Violent extremism in the Middle East. A smoldering cauldron in the South China Sea. Civil war in Syria. Russian aggression. The world is often fixated on these issues – issues that saturate our headlines as media outlets deem them today’s top security threats. However, as important as these security concerns are on the global stage, there is one major threat that is almost always overlooked: the Arctic.

In 2004, the possibility of a large commercial tanker sailing through the Arctic was nearly non-existent. Even if a fleet of strong icebreaker ships carved a trail through the frigid region, the density and quantity of the ice made navigating the Arctic virtually impossible. However, today safe passage through the Arctic is commonplace. As global temperatures rise, the glacial Arctic has become pilotable for hundreds of large commercial tankers that sail through the region during the summertime on their way to deliver a host of resources around the world. However, the consequences of rising temperatures in the Arctic are far more complicated than just the added complexity of managing shipping lanes. Open access to oil, gas, and mineral deposits to a global community that craves energy poses just one of many long-term issues that a melting Arctic presents. A region once known for its breathtaking beauty and untouched terrain now has the potential to become what the former commander of NATO Admiral James G. Stavridis calls an “icy slope toward a zone of competition, or worse, a zone of conflict.” The Arctic could very well morph into the epicenter of tremendous tension and divisive competition.

It is a little known fact that the United States is counted among the Arctic countries due to Alaska’s northern location. This uniquely positions the U.S. to broker deals in the Arctic and facilitate collective planning and cooperation in the region. That being said, the Arctic is an incredibly delicate region with many nations at play. Tensions will continue to mount due to disputes among the border states, which also include Norway, Russia, Canada, Denmark, Finland, Iceland, and Sweden. These international players will undoubtedly disagree over who owns what, and non-polar actors (China, India, the European Union, and Japan) will likely enter the fray in order to gain access to valuable resources. With thirteen percent of the world’s oil reserves and thirty percent of its natural gas located in the Arctic, it is no wonder that this polar region has become a focus for global competition.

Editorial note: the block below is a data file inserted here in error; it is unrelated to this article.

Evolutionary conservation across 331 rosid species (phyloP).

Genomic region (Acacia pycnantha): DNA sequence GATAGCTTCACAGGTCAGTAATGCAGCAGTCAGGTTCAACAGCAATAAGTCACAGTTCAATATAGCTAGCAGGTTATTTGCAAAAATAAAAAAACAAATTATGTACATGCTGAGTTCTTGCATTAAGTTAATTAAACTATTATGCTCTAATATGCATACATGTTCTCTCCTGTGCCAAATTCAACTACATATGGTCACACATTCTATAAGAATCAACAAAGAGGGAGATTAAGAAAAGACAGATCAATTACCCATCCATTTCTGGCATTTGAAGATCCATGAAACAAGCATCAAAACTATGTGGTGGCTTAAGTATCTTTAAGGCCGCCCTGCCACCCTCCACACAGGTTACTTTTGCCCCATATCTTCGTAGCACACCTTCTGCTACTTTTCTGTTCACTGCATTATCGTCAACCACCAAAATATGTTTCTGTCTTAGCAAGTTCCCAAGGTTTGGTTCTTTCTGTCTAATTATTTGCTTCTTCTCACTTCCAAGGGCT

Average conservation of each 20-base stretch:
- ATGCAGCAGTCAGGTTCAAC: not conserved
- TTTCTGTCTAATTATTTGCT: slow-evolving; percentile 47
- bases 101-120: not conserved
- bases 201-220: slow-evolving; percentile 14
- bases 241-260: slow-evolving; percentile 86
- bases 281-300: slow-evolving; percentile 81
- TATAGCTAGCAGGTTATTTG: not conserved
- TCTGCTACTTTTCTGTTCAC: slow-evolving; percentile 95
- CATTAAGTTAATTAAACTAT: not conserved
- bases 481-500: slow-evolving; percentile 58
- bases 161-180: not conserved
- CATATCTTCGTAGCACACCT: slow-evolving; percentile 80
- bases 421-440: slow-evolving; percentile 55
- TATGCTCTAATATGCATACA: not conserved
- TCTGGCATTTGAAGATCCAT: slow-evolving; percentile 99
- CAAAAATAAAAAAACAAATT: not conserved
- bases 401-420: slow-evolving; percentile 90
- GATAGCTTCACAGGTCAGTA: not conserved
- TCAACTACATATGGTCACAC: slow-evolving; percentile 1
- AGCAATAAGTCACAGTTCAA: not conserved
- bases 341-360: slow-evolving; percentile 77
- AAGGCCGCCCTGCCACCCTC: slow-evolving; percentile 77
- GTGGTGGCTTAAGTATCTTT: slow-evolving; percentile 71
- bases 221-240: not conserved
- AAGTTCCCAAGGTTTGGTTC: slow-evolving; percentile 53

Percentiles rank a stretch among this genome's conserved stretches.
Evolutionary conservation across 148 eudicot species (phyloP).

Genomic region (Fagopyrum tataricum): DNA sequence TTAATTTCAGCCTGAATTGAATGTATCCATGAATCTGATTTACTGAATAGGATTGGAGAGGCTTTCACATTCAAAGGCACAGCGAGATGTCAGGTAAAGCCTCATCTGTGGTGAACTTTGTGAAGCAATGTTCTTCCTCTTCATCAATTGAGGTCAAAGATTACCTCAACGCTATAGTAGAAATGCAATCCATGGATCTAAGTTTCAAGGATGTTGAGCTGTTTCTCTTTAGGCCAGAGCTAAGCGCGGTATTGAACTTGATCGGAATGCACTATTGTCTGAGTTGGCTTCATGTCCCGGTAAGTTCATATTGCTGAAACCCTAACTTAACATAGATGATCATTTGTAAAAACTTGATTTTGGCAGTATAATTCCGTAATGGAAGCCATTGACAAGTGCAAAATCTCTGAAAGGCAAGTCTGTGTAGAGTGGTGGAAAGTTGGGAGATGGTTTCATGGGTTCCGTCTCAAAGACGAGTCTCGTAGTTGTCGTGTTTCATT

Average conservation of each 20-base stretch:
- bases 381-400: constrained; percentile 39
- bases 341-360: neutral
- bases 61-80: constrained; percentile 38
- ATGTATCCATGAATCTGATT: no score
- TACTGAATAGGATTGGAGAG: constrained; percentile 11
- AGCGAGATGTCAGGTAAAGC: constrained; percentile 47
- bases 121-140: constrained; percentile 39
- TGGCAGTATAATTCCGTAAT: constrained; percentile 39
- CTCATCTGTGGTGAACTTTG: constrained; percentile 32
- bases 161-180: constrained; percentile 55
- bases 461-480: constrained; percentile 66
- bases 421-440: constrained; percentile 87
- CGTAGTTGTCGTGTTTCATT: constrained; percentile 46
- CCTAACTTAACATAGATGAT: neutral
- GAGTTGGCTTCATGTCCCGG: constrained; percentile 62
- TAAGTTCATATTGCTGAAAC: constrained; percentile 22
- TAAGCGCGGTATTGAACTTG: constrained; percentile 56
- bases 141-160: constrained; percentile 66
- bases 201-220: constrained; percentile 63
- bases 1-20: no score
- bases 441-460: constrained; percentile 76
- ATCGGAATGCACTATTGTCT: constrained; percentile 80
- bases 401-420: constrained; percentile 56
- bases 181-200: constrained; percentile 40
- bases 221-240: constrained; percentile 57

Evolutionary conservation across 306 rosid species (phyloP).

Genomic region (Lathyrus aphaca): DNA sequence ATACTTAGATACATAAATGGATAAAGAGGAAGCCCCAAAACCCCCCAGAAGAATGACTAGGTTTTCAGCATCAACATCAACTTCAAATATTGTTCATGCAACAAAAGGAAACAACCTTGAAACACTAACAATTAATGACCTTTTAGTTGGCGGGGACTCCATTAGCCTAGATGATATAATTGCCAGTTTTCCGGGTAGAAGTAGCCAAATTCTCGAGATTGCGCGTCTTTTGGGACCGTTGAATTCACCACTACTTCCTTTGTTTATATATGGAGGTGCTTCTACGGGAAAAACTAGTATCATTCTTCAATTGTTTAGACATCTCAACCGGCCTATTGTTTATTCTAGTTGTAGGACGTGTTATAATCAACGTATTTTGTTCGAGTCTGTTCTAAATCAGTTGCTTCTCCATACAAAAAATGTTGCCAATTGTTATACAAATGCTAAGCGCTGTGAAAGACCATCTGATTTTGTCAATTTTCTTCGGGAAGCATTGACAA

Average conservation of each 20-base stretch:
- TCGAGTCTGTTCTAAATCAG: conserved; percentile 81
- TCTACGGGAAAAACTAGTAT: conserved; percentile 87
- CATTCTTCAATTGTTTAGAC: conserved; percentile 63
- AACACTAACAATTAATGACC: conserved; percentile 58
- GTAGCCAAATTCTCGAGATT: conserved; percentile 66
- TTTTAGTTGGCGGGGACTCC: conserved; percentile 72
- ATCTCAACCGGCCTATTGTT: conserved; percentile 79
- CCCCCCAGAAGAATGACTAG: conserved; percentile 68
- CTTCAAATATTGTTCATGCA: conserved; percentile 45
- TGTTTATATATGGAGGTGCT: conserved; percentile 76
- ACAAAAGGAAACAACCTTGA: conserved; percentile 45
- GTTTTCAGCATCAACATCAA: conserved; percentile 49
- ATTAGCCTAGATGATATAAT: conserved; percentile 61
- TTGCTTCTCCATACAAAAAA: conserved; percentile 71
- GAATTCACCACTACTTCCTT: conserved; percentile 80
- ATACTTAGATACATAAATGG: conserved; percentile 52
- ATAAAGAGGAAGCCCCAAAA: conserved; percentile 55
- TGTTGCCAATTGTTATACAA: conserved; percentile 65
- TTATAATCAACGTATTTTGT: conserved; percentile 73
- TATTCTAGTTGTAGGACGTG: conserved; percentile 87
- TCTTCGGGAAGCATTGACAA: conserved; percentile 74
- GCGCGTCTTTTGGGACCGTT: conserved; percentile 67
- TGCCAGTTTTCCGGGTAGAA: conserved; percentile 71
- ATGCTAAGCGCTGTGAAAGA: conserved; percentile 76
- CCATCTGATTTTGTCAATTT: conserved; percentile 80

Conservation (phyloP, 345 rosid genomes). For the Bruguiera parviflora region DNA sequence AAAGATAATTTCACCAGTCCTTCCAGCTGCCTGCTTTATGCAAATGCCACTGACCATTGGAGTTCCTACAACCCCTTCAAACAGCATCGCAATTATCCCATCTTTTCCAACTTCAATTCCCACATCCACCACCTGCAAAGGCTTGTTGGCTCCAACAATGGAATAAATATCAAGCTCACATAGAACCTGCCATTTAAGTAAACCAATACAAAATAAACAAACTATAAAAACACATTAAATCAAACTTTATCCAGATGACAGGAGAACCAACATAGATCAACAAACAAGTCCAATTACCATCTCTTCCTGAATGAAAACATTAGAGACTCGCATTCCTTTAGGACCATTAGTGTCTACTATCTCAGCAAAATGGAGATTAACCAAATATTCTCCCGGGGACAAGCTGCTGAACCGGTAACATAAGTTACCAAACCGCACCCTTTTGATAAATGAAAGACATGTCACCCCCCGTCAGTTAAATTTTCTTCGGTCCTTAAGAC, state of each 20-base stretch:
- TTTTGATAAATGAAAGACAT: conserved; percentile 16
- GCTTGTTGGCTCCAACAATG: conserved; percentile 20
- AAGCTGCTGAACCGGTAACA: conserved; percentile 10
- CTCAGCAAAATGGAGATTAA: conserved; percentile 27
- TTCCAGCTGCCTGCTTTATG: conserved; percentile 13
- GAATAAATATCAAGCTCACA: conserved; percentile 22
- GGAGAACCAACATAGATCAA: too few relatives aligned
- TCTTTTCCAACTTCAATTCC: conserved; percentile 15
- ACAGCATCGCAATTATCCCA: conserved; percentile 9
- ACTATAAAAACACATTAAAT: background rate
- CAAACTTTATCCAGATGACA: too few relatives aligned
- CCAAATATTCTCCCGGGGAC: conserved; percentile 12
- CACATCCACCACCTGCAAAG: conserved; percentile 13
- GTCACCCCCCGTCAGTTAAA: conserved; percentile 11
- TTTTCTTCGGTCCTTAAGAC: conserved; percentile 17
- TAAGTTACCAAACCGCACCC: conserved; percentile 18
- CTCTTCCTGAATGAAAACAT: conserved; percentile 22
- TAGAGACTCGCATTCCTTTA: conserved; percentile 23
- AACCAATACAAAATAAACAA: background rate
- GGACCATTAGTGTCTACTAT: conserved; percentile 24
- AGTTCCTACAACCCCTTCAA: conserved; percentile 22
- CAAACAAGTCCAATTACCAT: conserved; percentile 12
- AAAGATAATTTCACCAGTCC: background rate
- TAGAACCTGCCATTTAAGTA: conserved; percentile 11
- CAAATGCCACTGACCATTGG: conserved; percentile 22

The possibility of Arctic conflict is a very real threat. Despite unusually high rates of melting ice and the resulting shift in the landscape, the Arctic remains an extraordinarily difficult and dangerous environment to navigate. Conducting military missions in the region continues to raise immense challenges due to the unforgiving conditions. U.S. naval operations in the Arctic declined after the Cold War, but in recent years the Navy has been ramping up its presence again due to pressures from vying nations itching at the chance to stake their claim in the region. To increase readiness, the Navy is currently conducting a research expedition called Ice Exercise 2016 (ICEX 2016), with the goal of better understanding the Arctic terrain so that Navy forces can more successfully operate there in the future. One of the largest concerns for the United States is the possibility of another Cold War. During the Cold War, U.S. and Soviet submarines routinely lurked beneath the ice caps of the Arctic Circle. “The region was going to be a major battle zone between the U.S. Navy and the Soviet forces,” says Stavridis. Of course, today conditions are more peaceful than those during the time of the Cold War, but there are no guarantees for the future.

Oil is also the cause of much worry. Crocker Snow, director of the Fletcher School of Law and Diplomacy’s Edward R. Murrow Center for Public Diplomacy, warns, “if you have a serious oil spill in the Arctic . . . the real fear everybody has is that it will be almost impossible to contain.” Additionally, increases in mining and ecotourism could severely damage the fragile environment and erode habitats.

In May of 2013, President Obama published the National Strategy for the Arctic Region, outlining the desired objective of a stable, peaceful Arctic. Later that year, the Secretary of Defense published the Department of Defense Arctic Strategy, which detailed supporting objectives: ensuring security, supporting safety, promoting defense cooperation, and preparing for a wide range of challenges and contingencies. “Our goal is not to militarize the Arctic,” said Jeffrey Barker, a civilian policy official on the OPNAV staff. “The president clearly stated that, our national objectives clearly state that.” However, despite stated intentions, as tensions intensify and competition increases, the United States may nonetheless find itself in the middle of a major clash.

Climate change, regardless of one’s position on the issue, has unquestionably created an international security concern. As the polar ice caps melt and Arctic summers become essentially ice-free, new waterways and shipping lanes are drawing the extreme ends of our globe into territorial disputes once rarely considered. Ironically, the depletion of Arctic ice has not only broadened horizons, but also brought international partners closer together––sometimes in cooperation and other times in dispute. Navigating these uncharted waters, both literally and figuratively, will require political, military, industrial, and scientific minds to engage on the global stage in order to avoid international conflict. Collaboration of this magnitude is both extraordinary and necessary. So often we concentrate our attention on the devastating conflicts in the East, West and South, but every once in a while it would be wise look to the North. Things are heating up.